.The topic of CNS infections is vast. Here I shall try to cover the most common infectious diseases which involve the nervous system namely:
1) meningitis: bacterial, viral , fungal and tubercular
2) encephalitis : viral (including herpes encephalitis), Mollarets meningitis
3) HIV/AIDS: CNS toxoplasmosis, CMV encephalitis, progressive multifocal leukoencephalopathy (PML), HIV encephalopathy or AIDS dementia complex, crytococcal meningitis, primary CNS lymphoma.
5) Brain abscesses
Meningitis: refers to inflammation of meninges. The meninges are the covering of the brain. There are 3 meninges namely pia mater, arachnoid and dura mater (from inside out). Meningitis can be caused by multiple organisms. Thus one can have:
1) Bacterial meningitis: here meningitis is caused by bacteria. Different bacteria cause meningitis in different age groups. In neonates the common bacteria are group B streptococcus, Listeria and E coli. In young men and women the common meningitis causing bacterium is meningococcus. Meningococcus is well known to cause meningitis in epidemics. Epidemics have been reported in conditions of overcrowding like in school and military barracks. In the elderly, the most common pathogens are streptococcus pneumonia and Listeria.
Staphylococcus is the most common pathogen isolated in patients who have meningitis associated with head trauma. Irrespective of the infecting organism, patients present with a constellation of signs and symptoms. Patients with bacterial meningitis look and feel sick. They have complaint of headache and neck pain. There is also neck rigidity and patients frequently complain of photophobia and phonophobia (bright lights and sounds bother them). They are usually febrile.
Bacterial meningitis is a medical emergency. These patients are sick and if not treated in time with intravenous antibiotics, they can develop septicemia and die. Survivors of bacterial meningitis maybe left behind with significant neurological deficits like weakness or loss of hearing.
Viruses too can cause meningitis. As compared to bacterial meningitis, viral meningitis usually is a self limited and more benign condition. Patients usually have headache, neck pain, photophobia and phonophobia but are not that sick. Most of the times no virus can be isolated from the spinal fluid, hence viral meningitis is sometimes also called aseptic meningitis. No antibiotics are needed for viral meningitis and with bed rest, hydration these patients usually make a full recovery in a few days.
A special type of viral meningits is that called Mollaret's meningitis. Patient's with Mollaret's meningitis have recurrent attacks of viral meningitis. These recurrent attacks of viral meningitis are thought to be due to periodic reactivation of the herpes virus. Mollaret's meningitis can be diagnosed by either isolating the Mollaret's cells from the cerebrospinal fluid or by detecting the herpes virus in it (this is usually done by a test called the PCR-polymerase chain reaction). Mollaret's meningitis may be difficult to diagnose as the Mollaret's cells are present in the CSF only for a short while and then disappear. Patient's with Mollaret's meningitis suffer from repeated episodes of viral meningitis. There is no well defined treatment available, though during the acute attack your doctor might treat you with an anti-viral drug (effective against the herpes group of viruses). Examples of these drugs include Acyclovir and Valcyclovir.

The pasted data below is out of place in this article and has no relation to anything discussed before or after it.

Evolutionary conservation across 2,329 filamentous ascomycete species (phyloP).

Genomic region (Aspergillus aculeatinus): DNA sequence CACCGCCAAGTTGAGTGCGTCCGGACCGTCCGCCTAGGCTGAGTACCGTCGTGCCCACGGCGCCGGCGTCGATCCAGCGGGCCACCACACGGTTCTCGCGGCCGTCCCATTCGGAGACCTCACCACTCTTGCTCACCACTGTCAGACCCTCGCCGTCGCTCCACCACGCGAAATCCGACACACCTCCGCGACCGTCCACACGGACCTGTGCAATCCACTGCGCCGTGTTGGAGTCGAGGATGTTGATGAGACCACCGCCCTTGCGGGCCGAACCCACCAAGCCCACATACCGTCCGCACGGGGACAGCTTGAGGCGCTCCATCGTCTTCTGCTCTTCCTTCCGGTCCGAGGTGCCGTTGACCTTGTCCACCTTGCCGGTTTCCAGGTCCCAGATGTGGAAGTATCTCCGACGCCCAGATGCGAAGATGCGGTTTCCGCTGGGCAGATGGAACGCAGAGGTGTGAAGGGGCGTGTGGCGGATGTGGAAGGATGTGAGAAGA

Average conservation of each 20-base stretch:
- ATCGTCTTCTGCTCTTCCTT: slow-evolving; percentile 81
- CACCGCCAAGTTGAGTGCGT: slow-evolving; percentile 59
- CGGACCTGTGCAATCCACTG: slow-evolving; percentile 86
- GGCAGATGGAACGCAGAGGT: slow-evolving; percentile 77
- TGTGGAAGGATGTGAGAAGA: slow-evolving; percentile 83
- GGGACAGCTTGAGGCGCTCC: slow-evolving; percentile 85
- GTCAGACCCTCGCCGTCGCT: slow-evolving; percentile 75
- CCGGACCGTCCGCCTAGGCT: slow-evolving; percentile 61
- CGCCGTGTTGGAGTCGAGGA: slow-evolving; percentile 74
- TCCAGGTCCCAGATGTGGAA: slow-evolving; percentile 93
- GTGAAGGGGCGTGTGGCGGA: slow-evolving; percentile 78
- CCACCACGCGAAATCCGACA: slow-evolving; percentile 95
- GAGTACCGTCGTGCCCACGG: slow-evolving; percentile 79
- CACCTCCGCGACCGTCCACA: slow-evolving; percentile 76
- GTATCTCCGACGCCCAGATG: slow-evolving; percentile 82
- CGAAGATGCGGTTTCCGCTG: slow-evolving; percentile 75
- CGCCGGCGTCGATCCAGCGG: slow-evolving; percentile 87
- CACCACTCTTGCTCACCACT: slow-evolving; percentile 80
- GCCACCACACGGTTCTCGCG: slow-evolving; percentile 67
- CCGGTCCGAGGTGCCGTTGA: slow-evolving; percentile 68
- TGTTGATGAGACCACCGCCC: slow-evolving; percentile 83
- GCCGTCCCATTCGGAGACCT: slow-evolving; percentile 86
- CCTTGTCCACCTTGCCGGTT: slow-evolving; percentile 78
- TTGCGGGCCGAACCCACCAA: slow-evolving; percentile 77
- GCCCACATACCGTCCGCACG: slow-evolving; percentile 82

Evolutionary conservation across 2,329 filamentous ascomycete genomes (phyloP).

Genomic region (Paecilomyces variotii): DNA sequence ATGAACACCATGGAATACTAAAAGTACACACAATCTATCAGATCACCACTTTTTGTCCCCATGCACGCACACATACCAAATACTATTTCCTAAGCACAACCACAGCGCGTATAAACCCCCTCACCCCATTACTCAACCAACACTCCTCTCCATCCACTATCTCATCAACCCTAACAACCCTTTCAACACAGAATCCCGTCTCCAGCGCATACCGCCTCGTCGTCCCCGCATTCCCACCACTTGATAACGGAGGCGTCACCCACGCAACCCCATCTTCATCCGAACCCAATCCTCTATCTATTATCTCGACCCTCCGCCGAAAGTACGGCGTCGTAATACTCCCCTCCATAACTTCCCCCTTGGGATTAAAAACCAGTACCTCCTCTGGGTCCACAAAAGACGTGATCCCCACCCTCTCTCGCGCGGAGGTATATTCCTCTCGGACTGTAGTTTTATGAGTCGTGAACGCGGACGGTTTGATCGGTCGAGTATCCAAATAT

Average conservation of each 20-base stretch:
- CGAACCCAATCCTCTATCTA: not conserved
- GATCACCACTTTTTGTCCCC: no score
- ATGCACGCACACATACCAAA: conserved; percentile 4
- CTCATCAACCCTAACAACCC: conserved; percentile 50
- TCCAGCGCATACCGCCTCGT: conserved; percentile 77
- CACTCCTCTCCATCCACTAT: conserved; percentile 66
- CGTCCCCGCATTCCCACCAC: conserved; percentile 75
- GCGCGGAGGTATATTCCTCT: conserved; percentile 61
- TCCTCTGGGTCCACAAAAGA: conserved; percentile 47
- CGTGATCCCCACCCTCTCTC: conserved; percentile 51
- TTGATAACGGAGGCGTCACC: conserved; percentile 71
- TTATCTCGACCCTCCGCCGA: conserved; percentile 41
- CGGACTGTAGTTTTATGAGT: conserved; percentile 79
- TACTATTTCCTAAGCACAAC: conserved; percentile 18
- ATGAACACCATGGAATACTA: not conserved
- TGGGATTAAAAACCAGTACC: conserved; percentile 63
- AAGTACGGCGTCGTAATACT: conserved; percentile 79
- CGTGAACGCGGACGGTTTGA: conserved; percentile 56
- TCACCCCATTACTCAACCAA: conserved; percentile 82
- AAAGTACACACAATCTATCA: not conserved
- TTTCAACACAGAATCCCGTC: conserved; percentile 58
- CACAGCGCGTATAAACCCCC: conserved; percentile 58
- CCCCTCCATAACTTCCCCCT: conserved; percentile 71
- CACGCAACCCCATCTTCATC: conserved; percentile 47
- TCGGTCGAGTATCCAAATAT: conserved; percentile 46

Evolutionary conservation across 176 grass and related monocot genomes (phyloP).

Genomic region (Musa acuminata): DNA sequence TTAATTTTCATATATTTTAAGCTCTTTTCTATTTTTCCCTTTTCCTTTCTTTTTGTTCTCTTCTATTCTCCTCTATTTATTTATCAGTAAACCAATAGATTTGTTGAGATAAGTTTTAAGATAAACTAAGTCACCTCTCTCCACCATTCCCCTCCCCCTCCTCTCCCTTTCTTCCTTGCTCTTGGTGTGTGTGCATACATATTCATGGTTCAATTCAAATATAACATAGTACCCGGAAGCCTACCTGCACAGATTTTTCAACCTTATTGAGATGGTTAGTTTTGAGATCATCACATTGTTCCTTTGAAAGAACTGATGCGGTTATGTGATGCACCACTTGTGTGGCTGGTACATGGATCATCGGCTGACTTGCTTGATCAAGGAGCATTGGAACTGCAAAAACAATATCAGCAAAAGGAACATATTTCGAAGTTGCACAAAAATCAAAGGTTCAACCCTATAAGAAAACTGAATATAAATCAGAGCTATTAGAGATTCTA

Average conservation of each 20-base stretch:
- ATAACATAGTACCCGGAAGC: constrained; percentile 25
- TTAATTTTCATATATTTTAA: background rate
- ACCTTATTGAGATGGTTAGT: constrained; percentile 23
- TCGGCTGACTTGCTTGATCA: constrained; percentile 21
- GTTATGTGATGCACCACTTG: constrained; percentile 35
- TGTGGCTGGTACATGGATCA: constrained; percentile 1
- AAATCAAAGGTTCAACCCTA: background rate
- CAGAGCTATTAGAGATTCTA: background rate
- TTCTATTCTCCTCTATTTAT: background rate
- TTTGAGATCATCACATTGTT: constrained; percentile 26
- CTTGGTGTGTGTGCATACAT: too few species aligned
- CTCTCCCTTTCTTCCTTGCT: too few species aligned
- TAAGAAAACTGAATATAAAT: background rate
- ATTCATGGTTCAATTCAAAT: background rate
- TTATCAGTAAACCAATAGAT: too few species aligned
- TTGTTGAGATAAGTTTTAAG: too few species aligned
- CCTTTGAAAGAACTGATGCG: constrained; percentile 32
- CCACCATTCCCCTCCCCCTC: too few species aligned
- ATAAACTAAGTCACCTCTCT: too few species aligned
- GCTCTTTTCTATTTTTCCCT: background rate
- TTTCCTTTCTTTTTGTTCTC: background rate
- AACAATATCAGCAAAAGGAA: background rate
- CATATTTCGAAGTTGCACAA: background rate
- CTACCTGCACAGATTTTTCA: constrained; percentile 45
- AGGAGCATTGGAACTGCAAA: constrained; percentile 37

There are numerous other infective causes of meningitis. Some fungi can cause meningitis. The important among them is cryptococcal meningitis. Also tubercular meningitis (caused by mycobacterium tuberculosis) ia an important cause of meningits in the devoping countries of Asia and Africa.
Cryptococcal meningitis: Cryptococcal meningitis is commonly seen in immunocompromised patients (those with HIV/AIDS). This fungal meningitis is an impotant cause of morbidity and mortality if not detected and treated in time. Usually patients present with complaints of headache and may have signs of raised pressure in the brain (increased intracranial pressure). If the meningitis is not treated in time, patients may get involvement of the cranial nerves.
Tubercular meningitis: as the name suggests, this meningitis is caused by Mycobacterium tuberculosis, the same bacterium which causes pulmonary tuberculosis. Tubercular meningitis can be fatal if not treated in time. It usually causes involvement of the lower cranial nerves as they exit from the base of the brain. Thus patients may develop difficulty in swallowing, facial weakness, involvement of the cranial nerves which control eye-movements may also occur. Tubercular meningitis is treated with conventional anti-tubercular drugs like isoniazid, rifampicin, ethambutol, pyrazinamide and streptomycin. Treatment is usually one of long duration, at times you may have to take anti-tubercular drugs for as long as 18 months.
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